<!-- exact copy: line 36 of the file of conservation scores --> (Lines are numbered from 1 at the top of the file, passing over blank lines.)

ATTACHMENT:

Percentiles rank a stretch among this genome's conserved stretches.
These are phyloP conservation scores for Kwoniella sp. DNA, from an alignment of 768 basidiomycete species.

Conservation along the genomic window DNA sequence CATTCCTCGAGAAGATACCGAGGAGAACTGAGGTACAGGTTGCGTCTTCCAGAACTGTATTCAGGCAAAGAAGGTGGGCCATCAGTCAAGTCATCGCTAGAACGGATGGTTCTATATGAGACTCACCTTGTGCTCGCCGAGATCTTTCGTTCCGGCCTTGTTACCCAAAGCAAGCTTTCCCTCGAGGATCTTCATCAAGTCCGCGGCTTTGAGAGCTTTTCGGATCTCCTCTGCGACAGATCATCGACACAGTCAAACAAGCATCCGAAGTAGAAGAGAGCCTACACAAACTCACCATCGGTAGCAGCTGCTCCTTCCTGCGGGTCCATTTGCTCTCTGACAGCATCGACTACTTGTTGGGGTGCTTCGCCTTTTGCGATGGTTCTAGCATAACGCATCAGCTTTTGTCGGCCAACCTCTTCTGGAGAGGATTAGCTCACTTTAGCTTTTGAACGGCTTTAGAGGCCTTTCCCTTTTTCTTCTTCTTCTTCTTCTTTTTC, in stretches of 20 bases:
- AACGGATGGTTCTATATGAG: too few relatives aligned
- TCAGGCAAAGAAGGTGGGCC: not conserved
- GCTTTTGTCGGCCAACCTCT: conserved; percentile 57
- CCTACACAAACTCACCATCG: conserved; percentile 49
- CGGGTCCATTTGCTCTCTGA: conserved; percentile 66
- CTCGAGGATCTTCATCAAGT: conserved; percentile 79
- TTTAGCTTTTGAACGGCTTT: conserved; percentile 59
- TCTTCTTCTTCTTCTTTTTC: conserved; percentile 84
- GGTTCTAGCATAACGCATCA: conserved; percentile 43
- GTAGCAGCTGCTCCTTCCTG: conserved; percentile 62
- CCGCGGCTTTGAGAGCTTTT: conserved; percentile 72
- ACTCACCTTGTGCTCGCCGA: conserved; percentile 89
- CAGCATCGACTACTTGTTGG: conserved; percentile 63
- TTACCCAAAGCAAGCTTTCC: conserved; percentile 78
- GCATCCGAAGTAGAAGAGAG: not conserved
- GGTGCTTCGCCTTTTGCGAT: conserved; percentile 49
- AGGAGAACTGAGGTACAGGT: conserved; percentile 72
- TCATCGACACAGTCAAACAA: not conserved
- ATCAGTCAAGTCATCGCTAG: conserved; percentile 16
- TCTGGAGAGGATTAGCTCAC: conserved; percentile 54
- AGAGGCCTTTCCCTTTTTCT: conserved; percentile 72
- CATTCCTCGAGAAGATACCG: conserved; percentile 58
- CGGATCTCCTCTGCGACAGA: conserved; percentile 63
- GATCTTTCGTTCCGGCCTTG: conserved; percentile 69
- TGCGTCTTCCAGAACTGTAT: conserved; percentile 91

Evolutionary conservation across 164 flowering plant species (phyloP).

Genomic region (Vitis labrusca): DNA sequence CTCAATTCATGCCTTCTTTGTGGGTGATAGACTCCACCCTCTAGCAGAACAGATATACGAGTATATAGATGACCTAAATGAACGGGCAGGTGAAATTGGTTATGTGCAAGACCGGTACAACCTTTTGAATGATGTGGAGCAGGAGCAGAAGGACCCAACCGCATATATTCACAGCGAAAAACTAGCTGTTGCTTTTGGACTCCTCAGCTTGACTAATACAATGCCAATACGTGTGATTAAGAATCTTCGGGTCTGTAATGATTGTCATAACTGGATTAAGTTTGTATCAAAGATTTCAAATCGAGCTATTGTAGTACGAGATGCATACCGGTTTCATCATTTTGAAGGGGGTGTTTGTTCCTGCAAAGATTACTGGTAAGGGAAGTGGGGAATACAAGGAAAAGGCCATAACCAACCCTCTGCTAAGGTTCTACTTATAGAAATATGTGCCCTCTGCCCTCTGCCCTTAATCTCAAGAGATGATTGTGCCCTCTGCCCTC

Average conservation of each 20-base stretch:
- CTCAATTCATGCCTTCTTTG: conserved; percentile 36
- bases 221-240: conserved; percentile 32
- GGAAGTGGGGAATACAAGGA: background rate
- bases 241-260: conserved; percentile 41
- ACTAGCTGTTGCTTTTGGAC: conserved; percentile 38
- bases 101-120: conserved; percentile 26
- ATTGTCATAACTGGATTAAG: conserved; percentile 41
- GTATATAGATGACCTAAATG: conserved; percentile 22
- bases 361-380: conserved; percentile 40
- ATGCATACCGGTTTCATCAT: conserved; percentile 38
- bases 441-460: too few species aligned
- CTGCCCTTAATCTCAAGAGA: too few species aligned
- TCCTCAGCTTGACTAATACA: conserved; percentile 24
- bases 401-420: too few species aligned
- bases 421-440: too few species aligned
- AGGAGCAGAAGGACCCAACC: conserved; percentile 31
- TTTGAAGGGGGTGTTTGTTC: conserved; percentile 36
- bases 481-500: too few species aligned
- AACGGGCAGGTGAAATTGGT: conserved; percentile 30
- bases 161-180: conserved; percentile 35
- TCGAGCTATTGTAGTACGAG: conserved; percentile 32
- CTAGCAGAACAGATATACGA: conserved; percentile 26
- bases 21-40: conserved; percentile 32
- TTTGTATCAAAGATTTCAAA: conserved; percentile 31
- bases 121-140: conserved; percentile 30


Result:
- ACTAGCTGTTGCTTTTGGAC: conserved; percentile 38